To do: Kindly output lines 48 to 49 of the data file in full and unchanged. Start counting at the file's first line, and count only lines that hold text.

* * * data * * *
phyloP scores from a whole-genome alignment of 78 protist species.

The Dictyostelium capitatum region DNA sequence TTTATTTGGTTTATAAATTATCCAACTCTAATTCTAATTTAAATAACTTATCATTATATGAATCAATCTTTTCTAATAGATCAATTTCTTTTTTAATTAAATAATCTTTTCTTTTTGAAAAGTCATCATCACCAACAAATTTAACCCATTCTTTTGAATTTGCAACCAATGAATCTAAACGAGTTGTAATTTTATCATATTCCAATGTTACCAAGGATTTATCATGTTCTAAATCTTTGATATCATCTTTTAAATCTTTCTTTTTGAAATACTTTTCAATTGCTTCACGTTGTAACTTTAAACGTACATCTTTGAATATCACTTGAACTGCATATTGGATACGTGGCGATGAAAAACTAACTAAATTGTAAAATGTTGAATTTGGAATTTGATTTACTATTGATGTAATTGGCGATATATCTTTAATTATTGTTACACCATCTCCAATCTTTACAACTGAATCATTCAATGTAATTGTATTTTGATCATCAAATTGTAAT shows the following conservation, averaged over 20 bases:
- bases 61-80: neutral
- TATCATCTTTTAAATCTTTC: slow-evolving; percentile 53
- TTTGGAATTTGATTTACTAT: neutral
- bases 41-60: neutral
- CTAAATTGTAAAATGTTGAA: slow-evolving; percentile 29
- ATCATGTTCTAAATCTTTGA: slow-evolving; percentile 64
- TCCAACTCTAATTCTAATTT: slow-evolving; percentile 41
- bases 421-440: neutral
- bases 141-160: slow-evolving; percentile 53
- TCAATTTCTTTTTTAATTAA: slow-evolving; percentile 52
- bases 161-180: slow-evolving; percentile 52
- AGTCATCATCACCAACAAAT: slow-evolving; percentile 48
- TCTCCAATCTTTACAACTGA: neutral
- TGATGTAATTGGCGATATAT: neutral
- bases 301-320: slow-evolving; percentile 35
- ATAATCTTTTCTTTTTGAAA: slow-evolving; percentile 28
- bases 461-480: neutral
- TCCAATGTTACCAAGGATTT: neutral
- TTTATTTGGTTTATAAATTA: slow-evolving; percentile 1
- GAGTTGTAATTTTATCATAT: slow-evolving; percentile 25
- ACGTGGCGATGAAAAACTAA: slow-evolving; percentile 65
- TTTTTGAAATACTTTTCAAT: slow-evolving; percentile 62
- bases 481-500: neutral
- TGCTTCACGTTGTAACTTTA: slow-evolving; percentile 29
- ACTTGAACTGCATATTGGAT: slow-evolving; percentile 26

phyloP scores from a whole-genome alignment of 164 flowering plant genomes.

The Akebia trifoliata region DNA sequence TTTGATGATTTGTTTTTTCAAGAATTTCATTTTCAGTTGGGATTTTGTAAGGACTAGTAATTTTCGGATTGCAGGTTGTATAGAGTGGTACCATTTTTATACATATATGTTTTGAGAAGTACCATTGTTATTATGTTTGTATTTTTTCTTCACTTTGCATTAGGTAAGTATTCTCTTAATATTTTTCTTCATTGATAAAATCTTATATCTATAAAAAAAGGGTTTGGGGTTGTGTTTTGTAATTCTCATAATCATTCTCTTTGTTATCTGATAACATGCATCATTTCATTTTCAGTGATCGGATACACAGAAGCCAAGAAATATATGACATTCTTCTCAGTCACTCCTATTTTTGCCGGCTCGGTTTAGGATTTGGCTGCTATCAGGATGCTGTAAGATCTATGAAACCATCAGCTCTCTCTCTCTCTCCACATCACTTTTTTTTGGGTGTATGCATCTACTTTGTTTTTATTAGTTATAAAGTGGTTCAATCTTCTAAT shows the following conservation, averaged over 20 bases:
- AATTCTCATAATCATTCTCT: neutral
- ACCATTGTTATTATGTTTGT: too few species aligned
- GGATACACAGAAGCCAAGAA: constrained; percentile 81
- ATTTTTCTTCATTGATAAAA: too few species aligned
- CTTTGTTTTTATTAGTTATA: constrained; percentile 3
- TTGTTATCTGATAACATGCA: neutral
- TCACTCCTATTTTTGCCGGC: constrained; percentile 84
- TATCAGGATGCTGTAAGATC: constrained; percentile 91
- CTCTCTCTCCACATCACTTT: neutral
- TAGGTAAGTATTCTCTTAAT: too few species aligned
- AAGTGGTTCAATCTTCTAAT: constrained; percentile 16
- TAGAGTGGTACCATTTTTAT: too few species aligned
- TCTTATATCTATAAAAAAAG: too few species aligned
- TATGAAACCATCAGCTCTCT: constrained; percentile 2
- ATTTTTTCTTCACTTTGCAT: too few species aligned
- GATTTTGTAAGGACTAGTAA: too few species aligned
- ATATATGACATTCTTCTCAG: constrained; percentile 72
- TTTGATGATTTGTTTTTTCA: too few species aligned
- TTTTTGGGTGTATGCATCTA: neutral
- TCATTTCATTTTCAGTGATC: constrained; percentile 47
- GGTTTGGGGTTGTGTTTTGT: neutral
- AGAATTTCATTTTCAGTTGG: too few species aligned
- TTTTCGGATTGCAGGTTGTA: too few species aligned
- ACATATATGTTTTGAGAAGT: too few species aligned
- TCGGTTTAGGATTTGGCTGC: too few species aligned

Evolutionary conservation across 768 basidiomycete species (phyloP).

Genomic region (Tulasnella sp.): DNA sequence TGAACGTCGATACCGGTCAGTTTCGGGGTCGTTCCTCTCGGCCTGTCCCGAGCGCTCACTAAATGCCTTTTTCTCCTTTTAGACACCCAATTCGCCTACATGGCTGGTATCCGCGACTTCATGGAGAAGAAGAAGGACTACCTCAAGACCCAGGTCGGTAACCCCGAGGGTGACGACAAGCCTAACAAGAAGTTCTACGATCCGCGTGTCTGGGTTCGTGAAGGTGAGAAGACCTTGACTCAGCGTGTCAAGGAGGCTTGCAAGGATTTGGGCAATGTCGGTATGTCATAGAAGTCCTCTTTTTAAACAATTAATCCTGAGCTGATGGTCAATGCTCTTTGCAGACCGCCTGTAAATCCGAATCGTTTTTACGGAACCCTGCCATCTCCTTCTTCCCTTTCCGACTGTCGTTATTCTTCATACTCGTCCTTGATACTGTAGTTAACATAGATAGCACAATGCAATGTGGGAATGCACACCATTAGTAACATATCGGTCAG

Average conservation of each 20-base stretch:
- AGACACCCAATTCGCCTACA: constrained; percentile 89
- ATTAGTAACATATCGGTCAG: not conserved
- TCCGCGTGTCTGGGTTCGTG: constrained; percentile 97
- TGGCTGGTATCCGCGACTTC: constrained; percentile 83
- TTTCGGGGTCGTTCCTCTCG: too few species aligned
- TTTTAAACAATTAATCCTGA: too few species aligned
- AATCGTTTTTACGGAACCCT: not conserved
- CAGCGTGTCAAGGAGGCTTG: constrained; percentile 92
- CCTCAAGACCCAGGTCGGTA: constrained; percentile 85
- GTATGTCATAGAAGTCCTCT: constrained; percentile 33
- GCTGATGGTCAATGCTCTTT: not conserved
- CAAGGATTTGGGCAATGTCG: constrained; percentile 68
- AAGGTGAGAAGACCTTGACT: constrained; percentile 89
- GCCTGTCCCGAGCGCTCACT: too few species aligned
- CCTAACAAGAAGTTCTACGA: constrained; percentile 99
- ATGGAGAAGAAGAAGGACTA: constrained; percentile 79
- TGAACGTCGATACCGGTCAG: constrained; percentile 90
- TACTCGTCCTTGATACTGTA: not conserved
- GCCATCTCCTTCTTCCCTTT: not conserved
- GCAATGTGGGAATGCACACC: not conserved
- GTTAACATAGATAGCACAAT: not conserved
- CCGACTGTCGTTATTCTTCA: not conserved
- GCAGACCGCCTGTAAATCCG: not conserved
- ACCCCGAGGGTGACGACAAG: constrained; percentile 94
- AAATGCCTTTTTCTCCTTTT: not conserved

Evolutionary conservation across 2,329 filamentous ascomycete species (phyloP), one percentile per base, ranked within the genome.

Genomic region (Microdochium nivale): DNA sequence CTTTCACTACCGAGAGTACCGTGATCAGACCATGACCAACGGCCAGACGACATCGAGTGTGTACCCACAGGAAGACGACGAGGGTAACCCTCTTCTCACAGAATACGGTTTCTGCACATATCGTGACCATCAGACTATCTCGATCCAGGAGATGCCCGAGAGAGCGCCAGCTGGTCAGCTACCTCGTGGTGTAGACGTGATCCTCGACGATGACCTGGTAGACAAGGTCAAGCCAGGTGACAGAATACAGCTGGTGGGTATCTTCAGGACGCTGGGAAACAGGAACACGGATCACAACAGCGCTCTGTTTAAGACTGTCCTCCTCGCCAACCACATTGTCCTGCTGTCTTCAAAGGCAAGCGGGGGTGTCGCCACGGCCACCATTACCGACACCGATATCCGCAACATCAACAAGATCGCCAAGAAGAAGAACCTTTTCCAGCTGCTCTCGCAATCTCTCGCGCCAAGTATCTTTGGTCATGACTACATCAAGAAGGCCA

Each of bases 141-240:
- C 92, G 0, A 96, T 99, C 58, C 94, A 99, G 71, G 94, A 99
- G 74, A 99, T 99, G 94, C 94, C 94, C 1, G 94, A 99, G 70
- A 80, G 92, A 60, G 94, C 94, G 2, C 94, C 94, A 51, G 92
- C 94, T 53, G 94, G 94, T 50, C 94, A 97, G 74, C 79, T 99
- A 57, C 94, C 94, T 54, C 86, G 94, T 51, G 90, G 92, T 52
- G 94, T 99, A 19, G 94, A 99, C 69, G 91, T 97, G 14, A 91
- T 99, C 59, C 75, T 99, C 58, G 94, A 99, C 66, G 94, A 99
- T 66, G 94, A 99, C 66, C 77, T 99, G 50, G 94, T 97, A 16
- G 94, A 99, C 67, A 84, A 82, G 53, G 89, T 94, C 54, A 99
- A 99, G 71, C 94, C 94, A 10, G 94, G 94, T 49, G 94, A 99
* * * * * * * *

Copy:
- TTTTTGGGTGTATGCATCTA: neutral
- TCATTTCATTTTCAGTGATC: constrained; percentile 47